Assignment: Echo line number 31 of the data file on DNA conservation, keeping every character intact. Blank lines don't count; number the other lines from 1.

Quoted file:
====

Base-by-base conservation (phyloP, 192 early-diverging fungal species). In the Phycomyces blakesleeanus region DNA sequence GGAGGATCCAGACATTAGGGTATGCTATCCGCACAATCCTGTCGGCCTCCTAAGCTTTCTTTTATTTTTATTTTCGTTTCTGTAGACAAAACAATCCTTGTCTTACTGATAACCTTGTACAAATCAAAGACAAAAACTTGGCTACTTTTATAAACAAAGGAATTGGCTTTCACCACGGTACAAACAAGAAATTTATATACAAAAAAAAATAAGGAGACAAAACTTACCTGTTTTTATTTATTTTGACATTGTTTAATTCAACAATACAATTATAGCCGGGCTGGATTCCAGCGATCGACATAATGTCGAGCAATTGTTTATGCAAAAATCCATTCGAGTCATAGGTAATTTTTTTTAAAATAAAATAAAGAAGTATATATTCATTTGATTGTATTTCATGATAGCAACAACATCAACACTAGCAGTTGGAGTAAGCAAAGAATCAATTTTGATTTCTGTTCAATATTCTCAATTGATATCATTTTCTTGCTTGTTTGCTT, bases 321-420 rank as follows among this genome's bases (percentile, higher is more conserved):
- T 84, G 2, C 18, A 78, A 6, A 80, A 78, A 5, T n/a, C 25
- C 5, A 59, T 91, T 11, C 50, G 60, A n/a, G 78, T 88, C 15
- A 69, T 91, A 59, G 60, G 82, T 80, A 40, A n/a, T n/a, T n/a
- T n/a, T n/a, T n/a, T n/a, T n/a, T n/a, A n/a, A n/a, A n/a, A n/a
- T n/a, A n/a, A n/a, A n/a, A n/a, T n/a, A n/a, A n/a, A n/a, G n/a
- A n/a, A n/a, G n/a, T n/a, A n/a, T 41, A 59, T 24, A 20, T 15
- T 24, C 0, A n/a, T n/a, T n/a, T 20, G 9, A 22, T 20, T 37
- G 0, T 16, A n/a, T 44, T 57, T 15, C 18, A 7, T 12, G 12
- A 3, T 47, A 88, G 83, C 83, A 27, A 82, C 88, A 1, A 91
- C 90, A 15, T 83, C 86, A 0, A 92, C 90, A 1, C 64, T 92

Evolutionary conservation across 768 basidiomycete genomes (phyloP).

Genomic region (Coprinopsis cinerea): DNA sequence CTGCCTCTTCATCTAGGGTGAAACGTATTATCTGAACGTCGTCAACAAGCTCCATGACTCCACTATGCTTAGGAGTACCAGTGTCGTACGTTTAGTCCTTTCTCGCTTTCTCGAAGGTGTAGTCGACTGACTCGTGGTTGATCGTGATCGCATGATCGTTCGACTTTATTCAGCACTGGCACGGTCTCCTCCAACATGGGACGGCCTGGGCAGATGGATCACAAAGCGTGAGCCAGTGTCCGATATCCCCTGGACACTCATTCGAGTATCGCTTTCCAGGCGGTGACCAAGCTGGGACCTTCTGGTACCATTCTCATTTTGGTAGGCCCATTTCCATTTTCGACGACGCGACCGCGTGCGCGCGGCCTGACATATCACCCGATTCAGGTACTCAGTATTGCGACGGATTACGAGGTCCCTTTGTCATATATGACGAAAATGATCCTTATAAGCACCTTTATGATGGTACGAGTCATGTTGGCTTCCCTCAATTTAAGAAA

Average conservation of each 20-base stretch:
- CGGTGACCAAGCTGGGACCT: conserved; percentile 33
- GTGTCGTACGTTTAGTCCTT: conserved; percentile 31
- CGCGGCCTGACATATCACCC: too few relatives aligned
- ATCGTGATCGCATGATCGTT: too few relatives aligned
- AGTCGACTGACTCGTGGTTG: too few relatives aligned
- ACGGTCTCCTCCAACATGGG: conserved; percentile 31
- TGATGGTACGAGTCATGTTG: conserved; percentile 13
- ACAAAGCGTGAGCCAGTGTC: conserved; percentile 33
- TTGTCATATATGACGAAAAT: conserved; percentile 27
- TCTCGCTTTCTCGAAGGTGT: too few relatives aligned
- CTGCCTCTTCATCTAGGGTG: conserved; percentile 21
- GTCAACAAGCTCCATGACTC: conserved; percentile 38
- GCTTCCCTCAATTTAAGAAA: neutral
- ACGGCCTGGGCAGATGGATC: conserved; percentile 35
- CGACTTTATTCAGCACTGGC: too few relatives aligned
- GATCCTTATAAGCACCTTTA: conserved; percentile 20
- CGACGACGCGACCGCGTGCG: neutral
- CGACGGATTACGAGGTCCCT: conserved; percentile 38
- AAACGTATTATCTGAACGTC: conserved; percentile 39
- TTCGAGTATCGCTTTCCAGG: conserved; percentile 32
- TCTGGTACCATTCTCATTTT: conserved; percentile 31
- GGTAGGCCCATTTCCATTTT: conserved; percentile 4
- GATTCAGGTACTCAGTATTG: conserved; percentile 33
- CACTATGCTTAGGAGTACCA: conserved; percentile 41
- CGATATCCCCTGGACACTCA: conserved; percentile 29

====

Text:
- CGACGACGCGACCGCGTGCG: neutral